c.  Successful applied philosophy eschews analyses that cannot be understood by and have no practical value for the people in need of linguistic therapy

 

3.  Rossi-Landi on "special sublanguages"

a.  Organized systems of non-public discourse

1) Most philosophical literature and other specialized technical language fall in this category

2) Needs to be used in some public practice for its value to be realized

a) Without translation into the vernacular, the discourse is alienating

b) Recommendations come across as the type of imposed dictates of "external moral authorities" which John Dewey sought to eliminate

b. Rossi-Landi, like Dewey, wants a public discourse that empowers the people to whom it is addressed

1) For linguistic therapy to help the patient, linguistic therapists likely need to make "house calls"

2) Philosophy texts rarely read by health care professionals, business executives, public school teachers, or other laborers in the public sphere

3) Practitioners of applied philosophy can become involved in the type of outreach programs that make their communities morally healthier places to live

 

Conclusion

Anyone who understands me eventually recognizes [my propositions] as nonsensical, when he has used the--as steps--to climb up beyond them.

Wittgenstein, Tractatus

A. Rorty on Edification

1.  Understanding of Wittgenstein, Heidegger, and Dewey

a.  "These peripheral, pragmatic philosophers are skeptical primarily about systematic philosophy"

b.   Distinguishes these "edifying philosophers" from the "great systematic philosophers" who tried to build what theory is unable to construct

2.  Rorty's reductionism

a.  Has Wittgenstein, Heidegger, and Dewey do less than their practice is able to achieve

1) "Great systematic philosophers are constructive and offer arguments.  Great edifying philosophers are reactive and offer satires, parodies, aphorisms...Great systematic philosophers ...build for eternity.  Great edifying philosophers destroy for the sake of their own generation."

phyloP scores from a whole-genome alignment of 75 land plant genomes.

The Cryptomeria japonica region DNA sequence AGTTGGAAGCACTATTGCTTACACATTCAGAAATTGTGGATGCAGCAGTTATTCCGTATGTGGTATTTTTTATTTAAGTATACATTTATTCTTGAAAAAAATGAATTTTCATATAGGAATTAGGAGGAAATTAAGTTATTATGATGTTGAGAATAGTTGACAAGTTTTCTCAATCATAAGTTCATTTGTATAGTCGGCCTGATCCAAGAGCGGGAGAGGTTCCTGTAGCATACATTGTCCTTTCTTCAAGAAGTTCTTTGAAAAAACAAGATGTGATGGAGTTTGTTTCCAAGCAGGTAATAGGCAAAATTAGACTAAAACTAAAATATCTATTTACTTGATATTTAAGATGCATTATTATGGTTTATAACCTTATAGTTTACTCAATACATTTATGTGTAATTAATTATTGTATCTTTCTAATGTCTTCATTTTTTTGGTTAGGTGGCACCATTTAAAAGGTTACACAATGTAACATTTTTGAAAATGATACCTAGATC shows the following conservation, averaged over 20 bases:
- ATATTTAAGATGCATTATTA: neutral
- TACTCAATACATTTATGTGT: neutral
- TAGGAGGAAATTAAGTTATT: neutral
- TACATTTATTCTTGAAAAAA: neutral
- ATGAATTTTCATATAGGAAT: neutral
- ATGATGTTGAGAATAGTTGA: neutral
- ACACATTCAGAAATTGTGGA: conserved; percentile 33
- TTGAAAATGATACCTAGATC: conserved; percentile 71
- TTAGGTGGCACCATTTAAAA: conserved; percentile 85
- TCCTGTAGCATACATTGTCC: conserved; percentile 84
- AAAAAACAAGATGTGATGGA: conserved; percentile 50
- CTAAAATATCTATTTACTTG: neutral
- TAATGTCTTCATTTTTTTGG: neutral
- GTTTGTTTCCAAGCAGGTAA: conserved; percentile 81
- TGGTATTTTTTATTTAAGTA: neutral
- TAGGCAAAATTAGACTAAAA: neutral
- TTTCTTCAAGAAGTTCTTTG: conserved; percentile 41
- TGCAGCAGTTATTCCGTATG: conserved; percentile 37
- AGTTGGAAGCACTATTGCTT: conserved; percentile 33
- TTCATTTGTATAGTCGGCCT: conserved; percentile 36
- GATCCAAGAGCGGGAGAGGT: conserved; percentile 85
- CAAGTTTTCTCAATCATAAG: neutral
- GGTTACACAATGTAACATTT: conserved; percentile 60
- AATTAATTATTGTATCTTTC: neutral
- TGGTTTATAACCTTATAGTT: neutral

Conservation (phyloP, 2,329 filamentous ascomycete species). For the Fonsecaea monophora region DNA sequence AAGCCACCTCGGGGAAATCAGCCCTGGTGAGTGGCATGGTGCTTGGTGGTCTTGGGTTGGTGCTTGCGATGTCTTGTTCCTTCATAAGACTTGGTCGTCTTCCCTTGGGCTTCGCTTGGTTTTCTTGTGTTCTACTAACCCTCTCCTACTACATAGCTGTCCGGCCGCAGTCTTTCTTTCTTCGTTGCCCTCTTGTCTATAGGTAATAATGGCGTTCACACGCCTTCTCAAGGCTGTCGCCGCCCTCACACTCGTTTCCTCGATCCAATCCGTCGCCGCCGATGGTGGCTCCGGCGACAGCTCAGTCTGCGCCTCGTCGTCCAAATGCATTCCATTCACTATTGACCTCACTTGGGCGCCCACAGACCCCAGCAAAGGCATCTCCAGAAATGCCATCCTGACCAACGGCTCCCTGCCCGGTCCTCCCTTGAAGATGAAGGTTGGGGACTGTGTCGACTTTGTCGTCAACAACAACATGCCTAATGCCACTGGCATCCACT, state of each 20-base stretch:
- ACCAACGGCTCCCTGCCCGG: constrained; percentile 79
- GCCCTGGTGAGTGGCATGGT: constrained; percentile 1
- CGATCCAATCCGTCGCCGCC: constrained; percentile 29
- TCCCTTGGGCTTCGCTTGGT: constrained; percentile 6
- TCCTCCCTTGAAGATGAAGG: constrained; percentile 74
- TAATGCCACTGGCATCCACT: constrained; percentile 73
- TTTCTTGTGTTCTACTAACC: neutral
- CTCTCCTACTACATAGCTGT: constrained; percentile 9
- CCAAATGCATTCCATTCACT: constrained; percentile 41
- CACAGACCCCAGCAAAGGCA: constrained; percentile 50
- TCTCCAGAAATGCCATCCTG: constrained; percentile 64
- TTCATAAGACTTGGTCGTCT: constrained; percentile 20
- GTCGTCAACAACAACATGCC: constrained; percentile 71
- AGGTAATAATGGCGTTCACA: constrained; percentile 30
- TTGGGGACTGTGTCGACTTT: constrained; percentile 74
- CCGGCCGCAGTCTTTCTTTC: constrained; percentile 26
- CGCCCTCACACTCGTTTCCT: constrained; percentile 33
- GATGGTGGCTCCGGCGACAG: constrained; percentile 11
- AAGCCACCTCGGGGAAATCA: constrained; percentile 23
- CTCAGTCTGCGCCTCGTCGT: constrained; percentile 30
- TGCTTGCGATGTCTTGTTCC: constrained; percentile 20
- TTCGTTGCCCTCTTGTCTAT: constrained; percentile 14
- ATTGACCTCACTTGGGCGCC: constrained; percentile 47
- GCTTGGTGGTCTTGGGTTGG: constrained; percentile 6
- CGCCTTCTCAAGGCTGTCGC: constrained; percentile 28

2) While his edifying philosophers are reactive, they do not merely offer satires, parodies and aphorisms; while they destroy for the sake of their own generation, they also help in rebuilding a better present practice.

b.  The critique of theory is not complete unless it ends in practice

1) Move from epistemology is to social engagement, not to ivory tower edification

2) Rorty too narrowly states, "Explaining rationality and epistemic authority by reference to what society lets us say, rather than the latter by the former, is the essence of what I shall call 'epistemological behaviorism,' an attitude common to Dewey and Wittgenstein.  This sort of behaviorism can best be seen as a species of holism--but one which requires no idealist metaphysical underpinnings.  It claims that if we understand the rules of a language-game, we understand all that there is to understand about why moves in that language game are made"

c. Rorty fails to see that for Dewey and Wittgenstein the aim is not only understanding but also change

1) They have an ethical and a political orientation

2) With Marx, they are saying, that philosophy is not just to understand the world but also to change it and for the better

B.  Dewey and Others as Facilitators of Applied Philosophy

1.  Dewey and Russell

a.  Dewey's intent of his Reconstruction in Philosophy.

b.  Bertrand Russell and others in their "publicist"

c.  Not even regarded as philosophical so long as the style of philosophy being criticized by Wittgenstein prevails

2.  Daniel S. Robinson's The Principles of Conduct

a.    Develops a concept of applied ethics that includes political ethics, professional ethics, and personal ethics

b.  Today applied ethics is often restricted to professional ethics

1) Should also include political ethics.

2) Philosophical public policy analysis pertains to political ethics

a) Analogue to professional ethics

b) Some done in manner that does not occur in appropriate communities or in vernacular of these communities

c.  Philosophical peace studies as applied phil. in political ethics

C.  Language of Wittgenstein to summarize

1.  The various professions and other spheres of public activity

a.  Forms of life or, at the least, portions of them

b.   Wittgenstein wanted language games to be understood in the context of forms of life that give them their meaning

2.  Applied philosophy can assist people

a.  Enhance the language games within which they seek to carry out these activities

b.  If a philosophy's meaning is the use a social group makes of it, then applied philosophy can make the practice of applied ethics the meaning of Wittgenstein's philosophy